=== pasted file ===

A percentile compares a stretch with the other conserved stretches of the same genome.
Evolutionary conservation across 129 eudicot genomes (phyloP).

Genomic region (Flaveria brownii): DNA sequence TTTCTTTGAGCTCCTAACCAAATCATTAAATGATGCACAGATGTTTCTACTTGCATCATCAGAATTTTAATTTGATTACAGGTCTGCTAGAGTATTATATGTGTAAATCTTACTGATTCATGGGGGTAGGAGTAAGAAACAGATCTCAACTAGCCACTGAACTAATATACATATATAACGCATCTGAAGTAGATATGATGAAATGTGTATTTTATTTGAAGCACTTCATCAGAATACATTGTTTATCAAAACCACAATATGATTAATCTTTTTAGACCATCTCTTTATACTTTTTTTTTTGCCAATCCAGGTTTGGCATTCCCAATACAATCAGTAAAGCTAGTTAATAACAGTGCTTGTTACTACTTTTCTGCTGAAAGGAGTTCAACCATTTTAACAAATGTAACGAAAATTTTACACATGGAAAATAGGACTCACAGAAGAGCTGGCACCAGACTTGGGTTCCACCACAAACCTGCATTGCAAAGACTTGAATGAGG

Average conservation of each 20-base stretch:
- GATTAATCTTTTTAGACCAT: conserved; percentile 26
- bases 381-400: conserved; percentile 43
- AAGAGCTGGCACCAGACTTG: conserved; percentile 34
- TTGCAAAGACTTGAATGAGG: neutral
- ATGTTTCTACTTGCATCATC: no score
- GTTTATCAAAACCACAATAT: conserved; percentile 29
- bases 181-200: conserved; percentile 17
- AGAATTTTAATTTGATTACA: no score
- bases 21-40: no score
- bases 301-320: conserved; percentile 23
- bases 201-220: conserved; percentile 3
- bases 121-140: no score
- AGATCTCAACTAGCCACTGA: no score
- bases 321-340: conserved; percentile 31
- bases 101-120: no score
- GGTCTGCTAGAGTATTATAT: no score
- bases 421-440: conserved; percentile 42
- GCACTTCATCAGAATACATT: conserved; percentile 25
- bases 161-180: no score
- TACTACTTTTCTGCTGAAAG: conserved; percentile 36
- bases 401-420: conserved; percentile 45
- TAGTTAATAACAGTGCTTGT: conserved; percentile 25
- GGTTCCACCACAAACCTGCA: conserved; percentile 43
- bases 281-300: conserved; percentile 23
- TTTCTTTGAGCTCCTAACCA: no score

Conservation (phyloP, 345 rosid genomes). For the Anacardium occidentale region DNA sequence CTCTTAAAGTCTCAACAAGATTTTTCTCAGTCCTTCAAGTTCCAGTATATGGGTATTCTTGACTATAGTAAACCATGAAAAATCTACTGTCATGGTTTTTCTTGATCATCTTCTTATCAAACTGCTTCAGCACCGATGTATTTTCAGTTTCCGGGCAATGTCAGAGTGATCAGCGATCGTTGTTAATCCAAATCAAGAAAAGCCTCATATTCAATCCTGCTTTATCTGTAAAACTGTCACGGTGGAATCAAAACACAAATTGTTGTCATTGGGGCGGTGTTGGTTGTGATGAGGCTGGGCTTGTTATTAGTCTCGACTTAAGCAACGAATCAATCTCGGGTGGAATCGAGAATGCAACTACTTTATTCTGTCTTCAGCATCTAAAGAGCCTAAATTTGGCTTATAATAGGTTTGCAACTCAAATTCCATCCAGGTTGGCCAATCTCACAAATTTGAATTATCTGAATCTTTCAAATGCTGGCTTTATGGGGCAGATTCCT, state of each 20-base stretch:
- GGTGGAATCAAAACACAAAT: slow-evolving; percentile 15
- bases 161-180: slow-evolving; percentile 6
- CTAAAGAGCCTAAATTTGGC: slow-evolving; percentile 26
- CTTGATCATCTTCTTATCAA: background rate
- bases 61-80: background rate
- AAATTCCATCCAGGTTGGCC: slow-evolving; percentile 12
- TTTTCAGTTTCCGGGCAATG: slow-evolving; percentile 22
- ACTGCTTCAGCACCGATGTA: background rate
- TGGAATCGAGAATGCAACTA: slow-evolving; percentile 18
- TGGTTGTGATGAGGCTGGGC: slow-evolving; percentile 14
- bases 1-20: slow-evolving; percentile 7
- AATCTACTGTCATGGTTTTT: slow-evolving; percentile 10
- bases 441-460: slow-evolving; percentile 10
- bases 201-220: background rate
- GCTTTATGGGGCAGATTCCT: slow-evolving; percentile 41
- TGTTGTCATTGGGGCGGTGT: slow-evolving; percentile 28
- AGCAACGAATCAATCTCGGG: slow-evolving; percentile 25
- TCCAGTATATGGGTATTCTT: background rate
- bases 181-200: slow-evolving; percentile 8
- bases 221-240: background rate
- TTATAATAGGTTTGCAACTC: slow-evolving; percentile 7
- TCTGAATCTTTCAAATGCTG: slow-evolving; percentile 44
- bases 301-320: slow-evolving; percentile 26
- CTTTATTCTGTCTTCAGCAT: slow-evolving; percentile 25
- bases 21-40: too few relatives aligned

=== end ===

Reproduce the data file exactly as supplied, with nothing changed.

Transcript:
A percentile compares a stretch with the other conserved stretches of the same genome.
Evolutionary conservation across 129 eudicot genomes (phyloP).

Genomic region (Flaveria brownii): DNA sequence TTTCTTTGAGCTCCTAACCAAATCATTAAATGATGCACAGATGTTTCTACTTGCATCATCAGAATTTTAATTTGATTACAGGTCTGCTAGAGTATTATATGTGTAAATCTTACTGATTCATGGGGGTAGGAGTAAGAAACAGATCTCAACTAGCCACTGAACTAATATACATATATAACGCATCTGAAGTAGATATGATGAAATGTGTATTTTATTTGAAGCACTTCATCAGAATACATTGTTTATCAAAACCACAATATGATTAATCTTTTTAGACCATCTCTTTATACTTTTTTTTTTGCCAATCCAGGTTTGGCATTCCCAATACAATCAGTAAAGCTAGTTAATAACAGTGCTTGTTACTACTTTTCTGCTGAAAGGAGTTCAACCATTTTAACAAATGTAACGAAAATTTTACACATGGAAAATAGGACTCACAGAAGAGCTGGCACCAGACTTGGGTTCCACCACAAACCTGCATTGCAAAGACTTGAATGAGG

Average conservation of each 20-base stretch:
- GATTAATCTTTTTAGACCAT: conserved; percentile 26
- bases 381-400: conserved; percentile 43
- AAGAGCTGGCACCAGACTTG: conserved; percentile 34
- TTGCAAAGACTTGAATGAGG: neutral
- ATGTTTCTACTTGCATCATC: no score
- GTTTATCAAAACCACAATAT: conserved; percentile 29
- bases 181-200: conserved; percentile 17
- AGAATTTTAATTTGATTACA: no score
- bases 21-40: no score
- bases 301-320: conserved; percentile 23
- bases 201-220: conserved; percentile 3
- bases 121-140: no score
- AGATCTCAACTAGCCACTGA: no score
- bases 321-340: conserved; percentile 31
- bases 101-120: no score
- GGTCTGCTAGAGTATTATAT: no score
- bases 421-440: conserved; percentile 42
- GCACTTCATCAGAATACATT: conserved; percentile 25
- bases 161-180: no score
- TACTACTTTTCTGCTGAAAG: conserved; percentile 36
- bases 401-420: conserved; percentile 45
- TAGTTAATAACAGTGCTTGT: conserved; percentile 25
- GGTTCCACCACAAACCTGCA: conserved; percentile 43
- bases 281-300: conserved; percentile 23
- TTTCTTTGAGCTCCTAACCA: no score

Conservation (phyloP, 345 rosid genomes). For the Anacardium occidentale region DNA sequence CTCTTAAAGTCTCAACAAGATTTTTCTCAGTCCTTCAAGTTCCAGTATATGGGTATTCTTGACTATAGTAAACCATGAAAAATCTACTGTCATGGTTTTTCTTGATCATCTTCTTATCAAACTGCTTCAGCACCGATGTATTTTCAGTTTCCGGGCAATGTCAGAGTGATCAGCGATCGTTGTTAATCCAAATCAAGAAAAGCCTCATATTCAATCCTGCTTTATCTGTAAAACTGTCACGGTGGAATCAAAACACAAATTGTTGTCATTGGGGCGGTGTTGGTTGTGATGAGGCTGGGCTTGTTATTAGTCTCGACTTAAGCAACGAATCAATCTCGGGTGGAATCGAGAATGCAACTACTTTATTCTGTCTTCAGCATCTAAAGAGCCTAAATTTGGCTTATAATAGGTTTGCAACTCAAATTCCATCCAGGTTGGCCAATCTCACAAATTTGAATTATCTGAATCTTTCAAATGCTGGCTTTATGGGGCAGATTCCT, state of each 20-base stretch:
- GGTGGAATCAAAACACAAAT: slow-evolving; percentile 15
- bases 161-180: slow-evolving; percentile 6
- CTAAAGAGCCTAAATTTGGC: slow-evolving; percentile 26
- CTTGATCATCTTCTTATCAA: background rate
- bases 61-80: background rate
- AAATTCCATCCAGGTTGGCC: slow-evolving; percentile 12
- TTTTCAGTTTCCGGGCAATG: slow-evolving; percentile 22
- ACTGCTTCAGCACCGATGTA: background rate
- TGGAATCGAGAATGCAACTA: slow-evolving; percentile 18
- TGGTTGTGATGAGGCTGGGC: slow-evolving; percentile 14
- bases 1-20: slow-evolving; percentile 7
- AATCTACTGTCATGGTTTTT: slow-evolving; percentile 10
- bases 441-460: slow-evolving; percentile 10
- bases 201-220: background rate
- GCTTTATGGGGCAGATTCCT: slow-evolving; percentile 41
- TGTTGTCATTGGGGCGGTGT: slow-evolving; percentile 28
- AGCAACGAATCAATCTCGGG: slow-evolving; percentile 25
- TCCAGTATATGGGTATTCTT: background rate
- bases 181-200: slow-evolving; percentile 8
- bases 221-240: background rate
- TTATAATAGGTTTGCAACTC: slow-evolving; percentile 7
- TCTGAATCTTTCAAATGCTG: slow-evolving; percentile 44
- bases 301-320: slow-evolving; percentile 26
- CTTTATTCTGTCTTCAGCAT: slow-evolving; percentile 25
- bases 21-40: too few relatives aligned